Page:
# Embeddings of spaces of probability measures

What is the relationship between the spaces $$X_1\triangleq \mathscr{P}(C([0,1],\mathbb{R}))$$ and $$X_2\triangleq C([0,1],\mathscr{P}(\mathbb{R}))$$; where $$\mathscr{P}(\cdot)$$ denotes the Borel probability measures on a space and it is equipped with the total-variation topology. Specifically, I wonder, is $$X_1$$ continuously embeded in $$X_2$$ or the converse?

• There is a natural "projection" from the space of processes $X_1$ into the space of families of measures $X_2$, but it would require the weak topology on $\mathbb R$ rather than the total variation topology. This projection takes a stochastic process and assigns to it the corresponding family of one-dimensional distributions. – Mateusz Kwaśnicki Jan 15 at 16:05
• Re-thinking the question: I bet there is a corresponding embedding $\Phi$ from $X_2$ into $X_1$: take a family of measures $\mu = (\mu_t, t \in [0,1])$ in $X_2$, denote by $F_t(x)$ the corresponding distribution functions, define $x_t(\omega) = F_t^{-1}(\omega)$ for $\omega \in [0, 1]$, and set $\Phi(\mu)$ to be the law of the process $x_t$ with $\omega$ distributed uniformly over $[0,1]$. – Mateusz Kwaśnicki Jan 15 at 16:12
• @MateuszKwaśnicki The first point seems very natural bt the second is particularly nice. Have you ever seen this in the literature? – Wasserstein's Apprentice Jan 15 at 16:39
• @MateuszKwaśnicki As your comment perfectly answers the question, I suggest that you post it as an answer (I was planning to write this answer when I saw you had already written it as a comment.) – Yuval Peres Jan 15 at 17:08
• @YuvalPeres: Re-thinking again, the construction does not seem to work, really. I just posted an extended version of my comment as an answer. – Mateusz Kwaśnicki Jan 15 at 17:48

## 1 Answer

This is an extended version of my comment above. It is not an answer, or at least: not a positive answer. (Perhaps it is sort of a negative answer?)

There is a (sort of natural) candidate for an embedding $$\Phi$$ from $$X_2$$ into $$X_1$$, defined as follows. Take a family of measures $$\mu = (\mu_t, t \in [0,1])$$ in $$X_2$$, and denote by $$F_t(x)$$ the corresponding distribution functions. Let $$F_t^{-1}$$ be the generalised inverse function of $$F_t$$, so that if $$U$$ is a random variable uniformly distributed on $$[0, 1]$$, then $$F_t^{-1}(U)$$ is a random variable with distribution $$\mu_t$$. Finally, define a stochastic process $$x_t = F_t^{-1}(U) ,$$ and set $$\Phi(\mu)$$ to be the law of the process $$x_t$$ (again with $$U$$ distributed uniformly over $$[0,1]$$).

The above construction is natural in the following sense: $$x_t$$ is the unique process with one-dimensional distributions (a.k.a. marginals) $$\mu_t$$ with the following monotonicity property: if $$x_t(\omega_1) \leqslant x_t(\omega_2)$$ for some $$t$$, then $$x_t(\omega_1) \leqslant x_t(\omega_2)$$ for all $$t$$.

The above 'embedding' looks nice, but it remains to prove that $$\Phi(\mu)$$ is indeed in $$X_1$$. In other words: $$x_t$$ has almost surely continuous paths. Equivalently: $$t \mapsto F_t^{-1}(u)$$ is continuous for almost every $$u \in [0, 1]$$. This need not be true, though!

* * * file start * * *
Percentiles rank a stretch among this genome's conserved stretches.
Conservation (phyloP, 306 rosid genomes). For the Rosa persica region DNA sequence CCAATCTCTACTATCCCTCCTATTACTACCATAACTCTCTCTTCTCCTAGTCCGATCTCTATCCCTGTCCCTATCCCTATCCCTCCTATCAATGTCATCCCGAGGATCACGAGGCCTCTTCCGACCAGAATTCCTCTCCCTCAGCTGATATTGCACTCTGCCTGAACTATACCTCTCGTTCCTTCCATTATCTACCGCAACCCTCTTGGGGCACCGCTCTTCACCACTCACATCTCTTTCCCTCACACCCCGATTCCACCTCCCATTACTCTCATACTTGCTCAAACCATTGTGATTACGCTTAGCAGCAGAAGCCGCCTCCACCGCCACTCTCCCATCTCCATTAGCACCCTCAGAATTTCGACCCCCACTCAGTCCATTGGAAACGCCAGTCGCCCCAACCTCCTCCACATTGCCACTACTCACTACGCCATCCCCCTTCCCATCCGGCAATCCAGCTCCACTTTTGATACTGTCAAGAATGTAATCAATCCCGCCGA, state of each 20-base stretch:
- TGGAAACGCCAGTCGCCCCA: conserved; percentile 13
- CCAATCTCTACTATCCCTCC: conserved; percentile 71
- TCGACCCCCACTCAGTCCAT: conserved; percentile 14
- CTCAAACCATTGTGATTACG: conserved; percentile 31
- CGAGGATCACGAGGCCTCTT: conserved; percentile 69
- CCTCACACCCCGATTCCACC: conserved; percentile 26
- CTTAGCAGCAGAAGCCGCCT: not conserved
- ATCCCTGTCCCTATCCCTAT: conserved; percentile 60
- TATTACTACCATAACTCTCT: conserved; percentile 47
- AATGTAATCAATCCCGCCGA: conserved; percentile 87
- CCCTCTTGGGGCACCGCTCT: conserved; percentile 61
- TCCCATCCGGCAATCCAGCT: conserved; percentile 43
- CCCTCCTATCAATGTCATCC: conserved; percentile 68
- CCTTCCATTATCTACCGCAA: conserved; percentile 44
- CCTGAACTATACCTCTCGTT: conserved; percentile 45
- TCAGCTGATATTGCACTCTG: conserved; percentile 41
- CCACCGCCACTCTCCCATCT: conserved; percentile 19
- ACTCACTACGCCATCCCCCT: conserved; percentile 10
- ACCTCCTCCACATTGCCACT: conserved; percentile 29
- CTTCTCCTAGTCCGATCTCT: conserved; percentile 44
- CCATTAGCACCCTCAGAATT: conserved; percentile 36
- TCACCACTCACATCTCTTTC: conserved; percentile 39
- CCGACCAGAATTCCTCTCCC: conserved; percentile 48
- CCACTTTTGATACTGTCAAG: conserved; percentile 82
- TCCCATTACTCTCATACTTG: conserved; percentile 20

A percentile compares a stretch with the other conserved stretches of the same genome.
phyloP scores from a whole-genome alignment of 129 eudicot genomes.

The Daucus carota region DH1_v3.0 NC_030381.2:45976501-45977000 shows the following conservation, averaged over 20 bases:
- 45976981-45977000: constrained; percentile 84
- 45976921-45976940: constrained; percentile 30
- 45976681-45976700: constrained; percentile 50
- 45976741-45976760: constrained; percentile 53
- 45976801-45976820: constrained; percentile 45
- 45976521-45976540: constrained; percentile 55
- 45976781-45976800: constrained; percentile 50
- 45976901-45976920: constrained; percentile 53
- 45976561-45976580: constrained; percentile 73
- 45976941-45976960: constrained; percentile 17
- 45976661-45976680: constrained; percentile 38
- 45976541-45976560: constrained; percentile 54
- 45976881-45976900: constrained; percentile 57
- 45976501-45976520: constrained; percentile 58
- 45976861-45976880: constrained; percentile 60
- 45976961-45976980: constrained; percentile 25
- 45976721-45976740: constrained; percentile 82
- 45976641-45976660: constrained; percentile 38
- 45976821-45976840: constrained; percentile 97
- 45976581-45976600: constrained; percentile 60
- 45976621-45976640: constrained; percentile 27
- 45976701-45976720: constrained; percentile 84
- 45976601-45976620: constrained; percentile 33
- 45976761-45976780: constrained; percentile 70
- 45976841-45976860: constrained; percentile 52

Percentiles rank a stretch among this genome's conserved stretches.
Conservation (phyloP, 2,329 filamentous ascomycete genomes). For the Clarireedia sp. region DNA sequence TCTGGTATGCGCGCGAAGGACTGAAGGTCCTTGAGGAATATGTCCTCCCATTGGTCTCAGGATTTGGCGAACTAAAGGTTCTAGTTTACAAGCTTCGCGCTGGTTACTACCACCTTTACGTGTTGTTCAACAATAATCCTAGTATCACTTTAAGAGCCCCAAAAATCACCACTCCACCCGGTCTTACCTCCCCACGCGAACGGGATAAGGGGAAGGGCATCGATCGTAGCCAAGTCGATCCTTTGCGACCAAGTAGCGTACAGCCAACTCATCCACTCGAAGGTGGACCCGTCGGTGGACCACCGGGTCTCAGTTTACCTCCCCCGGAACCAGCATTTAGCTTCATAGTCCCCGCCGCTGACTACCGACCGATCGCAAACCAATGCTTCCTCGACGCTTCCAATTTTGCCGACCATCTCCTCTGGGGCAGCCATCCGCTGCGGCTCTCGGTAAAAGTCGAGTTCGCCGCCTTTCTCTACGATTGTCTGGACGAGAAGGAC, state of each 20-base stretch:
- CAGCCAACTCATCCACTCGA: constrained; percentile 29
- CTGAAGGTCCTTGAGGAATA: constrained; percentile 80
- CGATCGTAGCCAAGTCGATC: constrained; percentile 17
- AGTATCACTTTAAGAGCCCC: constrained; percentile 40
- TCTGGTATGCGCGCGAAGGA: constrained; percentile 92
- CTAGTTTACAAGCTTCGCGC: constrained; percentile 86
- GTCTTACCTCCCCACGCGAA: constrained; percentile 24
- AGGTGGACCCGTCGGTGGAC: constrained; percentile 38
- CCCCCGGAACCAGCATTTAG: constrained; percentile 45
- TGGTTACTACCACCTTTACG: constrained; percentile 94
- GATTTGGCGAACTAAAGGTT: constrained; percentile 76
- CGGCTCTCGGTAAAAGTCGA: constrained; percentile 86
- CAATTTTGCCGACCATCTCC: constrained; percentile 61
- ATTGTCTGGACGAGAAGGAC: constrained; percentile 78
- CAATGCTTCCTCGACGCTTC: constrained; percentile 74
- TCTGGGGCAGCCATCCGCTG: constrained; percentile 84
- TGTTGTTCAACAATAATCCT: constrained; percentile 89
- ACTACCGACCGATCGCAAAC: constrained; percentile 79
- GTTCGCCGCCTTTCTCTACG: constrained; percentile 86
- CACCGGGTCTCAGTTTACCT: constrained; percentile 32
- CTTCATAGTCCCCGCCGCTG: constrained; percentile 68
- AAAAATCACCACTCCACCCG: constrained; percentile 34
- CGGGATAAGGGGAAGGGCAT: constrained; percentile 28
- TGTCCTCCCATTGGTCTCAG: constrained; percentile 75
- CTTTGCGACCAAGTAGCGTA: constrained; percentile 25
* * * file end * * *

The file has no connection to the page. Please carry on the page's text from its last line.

Set $$\mu_t = (1 - t) \delta_0 + t \delta_1$$. Then $$x_t = 0$$ for $$t < U$$ and $$x_t = 1$$ for $$t > U$$, which means that the path of $$x_t$$ is almost surely discontinuous!

Clearly, $$\mu$$ constructed above is not a family of one-dimensional distributions of a continuous stochastic process, so in a sense there is no hope to fix the above construction. The only thing one can easily say is that if $$t \mapsto \mu_t$$ is a function of bounded variation (with respect to the total variation distance), then $$x_t$$ is almost surely a function of bounded variation: $$\mathbb E \sum_i |x_{t_i}-x_{t_{i-1}}| = \sum_i \|\mu_{t_i} - \mu_{t_{i-1}}\|_{TV} \leqslant \operatorname{TV}(t \mapsto \mu_t) ,$$ and hence $$\mathbb E \operatorname{TV}(t \mapsto x_t) \leqslant \operatorname{TV}(t \mapsto \mu_t) .$$

• So, it seems to me that the problem is the total variation topology...Do you think it would work if we swap it in for the (relative) weak topology? – Wasserstein's Apprentice Jan 15 at 22:14
• With a weaker topology, things get even worse... For this construction to work, either $X_2$ must be restricted to a smaller class (the infinity Wasserstein distance is a good candidate!), or continuity conditions in $X_1$ have to be relaxed. – Mateusz Kwaśnicki Jan 15 at 22:25
• Though it is tautological, can we say anything about the subset $\tilde{X}_1\subset X_1$ of families of measures which push to a process with $a.s.$-continuou paths, when applying $\Phi$? – Wasserstein's Apprentice Jan 17 at 10:51
• That's a good question. My comment above intended to suggest continuity with respect to the infinity Wasserstein distance, but I have not thought about it carefully. – Mateusz Kwaśnicki Jan 17 at 21:04
• Sure, $t \mapsto x_t'$ is continuous (since $t \mapsto F_t^{-1}(u)$ is integrable for all $u$). – Mateusz Kwaśnicki Feb 18 at 19:54